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I appreciate the Original Posters tutorial on doing the oil change on the G310GS, including the part numbers required.

I just picked up my G310GS and the dealer offered me a 15% discount on BMW parts so I got the Oil @ $13.81/ Ltr.;
Oil Filter @13.42; and the gasket @$1.52

Prices seem reasonable, and an oil change doesn't appear to require a lot of skill to preform so I'll do it myself and save a couple of hundred $$.

Thanks for all the good advice on this subject.
 

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Discussion Starter · #42 ·
I appreciate the Original Posters tutorial on doing the oil change on the G310GS, including the part numbers required.
I just picked up my G310GS and the dealer offered me a 15% discount on BMW parts so I got the Oil @ $13.81/ Ltr.;
Oil Filter @13.42; and the gasket @$1.52
Prices seem reasonable, and an oil change doesn't appear to require a lot of skill to preform so I'll do it myself and save a couple of hundred $$.
Thanks for all the good advice on this subject.
Glad that you find the tutorial useful. Take note it was done on a G310R since this is what I own and the GS was not out yet when I've created the post, but I'd guess it's exactly the same procedure for the GS! The same part numbers also apply.
 

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Tutorial Engine Oil Change

Thanks for publishing the how to do the oil change, and the parts and part numbers necessary.
Really helpful:nerd:
PCG
 

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Where did you get the service book/shop manual? I wonder if there is one for the GS?
Do you know how often the oil change is required?
 

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Any oil is better than no oil, clean oil is better than dirty oil but the best oil is the one that is clean and right for the bike. A 15-50 viscosity is not over common but also consider the oil looks after the gears and clutch. Choose the wrong chemistry and the clutch may glaze and the gears not gain the correct shear protection. Diesel spec oil in a bike engine is a poor idea. Too much detergent in the oil.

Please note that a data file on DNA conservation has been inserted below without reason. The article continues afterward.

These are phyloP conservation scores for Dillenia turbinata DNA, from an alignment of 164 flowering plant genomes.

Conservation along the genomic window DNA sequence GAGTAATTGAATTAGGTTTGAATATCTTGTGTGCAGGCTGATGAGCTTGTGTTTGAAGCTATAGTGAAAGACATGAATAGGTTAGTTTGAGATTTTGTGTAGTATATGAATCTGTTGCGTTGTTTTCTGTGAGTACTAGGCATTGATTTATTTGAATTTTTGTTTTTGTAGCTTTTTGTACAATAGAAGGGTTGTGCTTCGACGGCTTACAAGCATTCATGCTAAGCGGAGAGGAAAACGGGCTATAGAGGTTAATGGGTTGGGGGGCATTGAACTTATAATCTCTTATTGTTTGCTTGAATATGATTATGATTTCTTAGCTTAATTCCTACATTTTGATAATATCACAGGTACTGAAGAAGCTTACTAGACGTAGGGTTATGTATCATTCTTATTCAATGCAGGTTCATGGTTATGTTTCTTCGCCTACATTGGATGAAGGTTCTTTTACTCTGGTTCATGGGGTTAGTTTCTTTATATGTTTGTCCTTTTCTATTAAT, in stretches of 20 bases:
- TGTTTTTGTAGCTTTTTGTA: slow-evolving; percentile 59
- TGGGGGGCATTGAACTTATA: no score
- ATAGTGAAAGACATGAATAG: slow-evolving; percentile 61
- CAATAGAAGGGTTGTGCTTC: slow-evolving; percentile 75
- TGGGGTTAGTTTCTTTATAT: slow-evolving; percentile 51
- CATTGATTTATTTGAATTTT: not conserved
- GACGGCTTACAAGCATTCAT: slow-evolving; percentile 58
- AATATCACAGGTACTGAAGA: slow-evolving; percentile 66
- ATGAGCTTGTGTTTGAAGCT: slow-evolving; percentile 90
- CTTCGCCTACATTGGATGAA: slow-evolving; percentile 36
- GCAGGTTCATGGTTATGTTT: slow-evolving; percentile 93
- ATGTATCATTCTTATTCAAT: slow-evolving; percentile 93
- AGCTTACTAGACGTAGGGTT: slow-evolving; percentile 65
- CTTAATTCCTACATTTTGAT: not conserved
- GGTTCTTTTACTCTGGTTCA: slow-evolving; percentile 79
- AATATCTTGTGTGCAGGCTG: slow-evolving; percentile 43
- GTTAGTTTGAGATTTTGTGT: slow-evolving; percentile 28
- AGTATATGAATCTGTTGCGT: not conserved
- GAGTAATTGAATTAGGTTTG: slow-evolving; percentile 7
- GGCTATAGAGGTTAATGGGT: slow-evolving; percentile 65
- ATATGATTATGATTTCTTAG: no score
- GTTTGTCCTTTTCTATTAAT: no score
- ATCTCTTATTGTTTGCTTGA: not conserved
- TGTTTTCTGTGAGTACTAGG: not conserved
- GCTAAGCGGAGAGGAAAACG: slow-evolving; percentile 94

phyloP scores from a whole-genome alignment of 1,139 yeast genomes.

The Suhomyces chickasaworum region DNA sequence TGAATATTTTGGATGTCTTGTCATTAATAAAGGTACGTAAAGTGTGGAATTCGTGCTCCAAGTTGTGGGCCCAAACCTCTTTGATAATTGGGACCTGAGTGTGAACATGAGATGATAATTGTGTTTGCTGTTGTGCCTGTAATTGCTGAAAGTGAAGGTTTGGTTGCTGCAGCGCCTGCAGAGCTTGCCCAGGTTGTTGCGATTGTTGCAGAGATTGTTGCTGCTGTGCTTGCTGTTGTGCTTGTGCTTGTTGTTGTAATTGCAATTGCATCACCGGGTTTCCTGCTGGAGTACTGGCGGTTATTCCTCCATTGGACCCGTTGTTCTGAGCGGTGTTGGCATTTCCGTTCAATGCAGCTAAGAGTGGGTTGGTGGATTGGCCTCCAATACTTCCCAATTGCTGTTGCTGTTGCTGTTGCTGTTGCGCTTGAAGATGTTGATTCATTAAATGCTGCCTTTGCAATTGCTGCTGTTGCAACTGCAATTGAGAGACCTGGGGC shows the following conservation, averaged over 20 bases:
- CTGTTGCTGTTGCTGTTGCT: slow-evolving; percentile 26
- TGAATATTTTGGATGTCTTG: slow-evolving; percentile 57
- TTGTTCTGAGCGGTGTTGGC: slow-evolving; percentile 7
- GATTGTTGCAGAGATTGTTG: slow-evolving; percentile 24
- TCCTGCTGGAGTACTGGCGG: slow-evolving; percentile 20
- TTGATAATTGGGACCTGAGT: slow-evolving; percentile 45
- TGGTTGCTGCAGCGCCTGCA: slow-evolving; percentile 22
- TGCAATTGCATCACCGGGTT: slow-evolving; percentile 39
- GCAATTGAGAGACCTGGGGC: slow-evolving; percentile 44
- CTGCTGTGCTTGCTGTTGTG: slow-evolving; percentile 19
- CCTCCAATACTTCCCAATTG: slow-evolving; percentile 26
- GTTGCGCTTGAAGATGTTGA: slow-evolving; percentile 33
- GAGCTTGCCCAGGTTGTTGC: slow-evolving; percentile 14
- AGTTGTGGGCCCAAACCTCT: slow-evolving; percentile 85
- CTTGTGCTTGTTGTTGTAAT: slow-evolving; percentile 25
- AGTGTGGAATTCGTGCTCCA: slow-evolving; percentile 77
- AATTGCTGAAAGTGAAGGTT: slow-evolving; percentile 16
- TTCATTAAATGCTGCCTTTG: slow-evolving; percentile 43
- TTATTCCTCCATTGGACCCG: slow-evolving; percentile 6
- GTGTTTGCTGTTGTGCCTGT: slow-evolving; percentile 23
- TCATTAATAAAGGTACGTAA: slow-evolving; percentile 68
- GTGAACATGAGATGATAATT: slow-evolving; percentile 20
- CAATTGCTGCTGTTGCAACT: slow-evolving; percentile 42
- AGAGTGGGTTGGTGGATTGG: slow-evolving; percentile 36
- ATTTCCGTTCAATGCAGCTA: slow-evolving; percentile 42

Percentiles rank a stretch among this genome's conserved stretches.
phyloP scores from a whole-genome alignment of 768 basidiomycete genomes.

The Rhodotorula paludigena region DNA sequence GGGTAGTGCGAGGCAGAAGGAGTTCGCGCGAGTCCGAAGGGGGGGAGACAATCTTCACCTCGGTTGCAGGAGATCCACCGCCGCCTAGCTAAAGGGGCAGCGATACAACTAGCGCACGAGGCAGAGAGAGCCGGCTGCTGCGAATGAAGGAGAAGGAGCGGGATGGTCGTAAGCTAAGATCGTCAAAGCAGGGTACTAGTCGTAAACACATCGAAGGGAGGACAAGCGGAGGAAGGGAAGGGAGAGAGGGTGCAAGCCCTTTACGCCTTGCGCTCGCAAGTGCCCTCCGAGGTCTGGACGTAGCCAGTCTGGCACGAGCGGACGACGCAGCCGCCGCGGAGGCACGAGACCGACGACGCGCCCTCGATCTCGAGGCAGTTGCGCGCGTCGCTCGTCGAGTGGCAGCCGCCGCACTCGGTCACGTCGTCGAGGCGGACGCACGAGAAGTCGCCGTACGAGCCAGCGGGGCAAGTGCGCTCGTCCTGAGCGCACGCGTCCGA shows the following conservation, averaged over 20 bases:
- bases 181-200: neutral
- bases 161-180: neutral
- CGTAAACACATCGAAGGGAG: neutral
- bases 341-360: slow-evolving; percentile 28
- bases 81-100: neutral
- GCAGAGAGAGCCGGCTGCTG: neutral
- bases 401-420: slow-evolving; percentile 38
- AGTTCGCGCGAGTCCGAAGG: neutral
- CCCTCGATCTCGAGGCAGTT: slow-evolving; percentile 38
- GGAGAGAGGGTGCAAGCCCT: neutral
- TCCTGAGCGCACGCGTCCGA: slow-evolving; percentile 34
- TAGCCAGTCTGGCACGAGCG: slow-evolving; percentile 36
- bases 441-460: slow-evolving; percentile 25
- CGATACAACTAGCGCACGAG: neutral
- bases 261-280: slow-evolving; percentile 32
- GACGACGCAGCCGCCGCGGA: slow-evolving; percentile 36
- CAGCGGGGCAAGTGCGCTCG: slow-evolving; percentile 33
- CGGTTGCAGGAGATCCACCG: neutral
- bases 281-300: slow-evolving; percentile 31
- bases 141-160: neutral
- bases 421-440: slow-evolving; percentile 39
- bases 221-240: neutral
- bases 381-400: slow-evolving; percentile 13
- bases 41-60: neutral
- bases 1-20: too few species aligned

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Where did you get the service book/shop manual? I wonder if there is one for the GS?
You can order the work shop manual from any BMW dealer or onlineshop. The P/N is 01599480044.
I bought mine from
Leebman24.de

Do you know how often the oil change is required?
You should have received the user/owner's/rider's manual when you bought your bike. In the user manual is all the information you need. If you do not have the user manual, download one in your preferred language.
The manual recommends an oil and filter change annually or every 10 000 km (6 000 miles), whichever comes first.
 

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Great write-up.
By the way, I would never buy BMW oil at that price. I'm not going to give money away to BMW.
Rotella T6 Synthetic Diesel Oil matches the API SJ and JASO MA2 requirements at only $22 for a gallon.

eBay has 4 oil filters for $38 :)

Don't even get me started with the $600+ first service maintenance. LOL
Hi~ You have used Rotella T6-5W-40 instead of the Recommended BMW oil for your G310? I heard about people doing this so I bought that oil. Now that I bought it I am having second thoughts. Am I worrying too much about this?
 

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Hi Max,
yes 15w50 is the bmw recomendation.
BUT [there's always a but]
In recent times some bmw dealers in colder climates have now used 5w40.because ....
Many of us have had terrible cold starting problems , and the 5w40 has made starting much easier/better.
I'm guessing that those in 'hotter' climates may well stick to the 15w50.
I've now been using a good quality 5w40 and find starting improved and no running problems.
In my last 30+ years of biking all my bikes have used 5w40 with no problems [in a UK climate]

It is of course entirely your choice.
 

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Hi GOMYW~
This is great advice.Thank You! I live in Wisconsin and I just bought my 2019 G310 brand new in January. I couldn't start it at all. I thought I broke it somehow trailering home! It was the oil that was doing it. Nobody at the BMW shop would tell me this. You are the "BOMB.COM"! Thanks again and best wishes!
 

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I don't pretend this is a difficult task that really needs much explanations, but I realize a lot of the G310R owners are new comers in the world of motorcycling and I thought I could share one of the easiest, yet essential, maintenance task: oil change!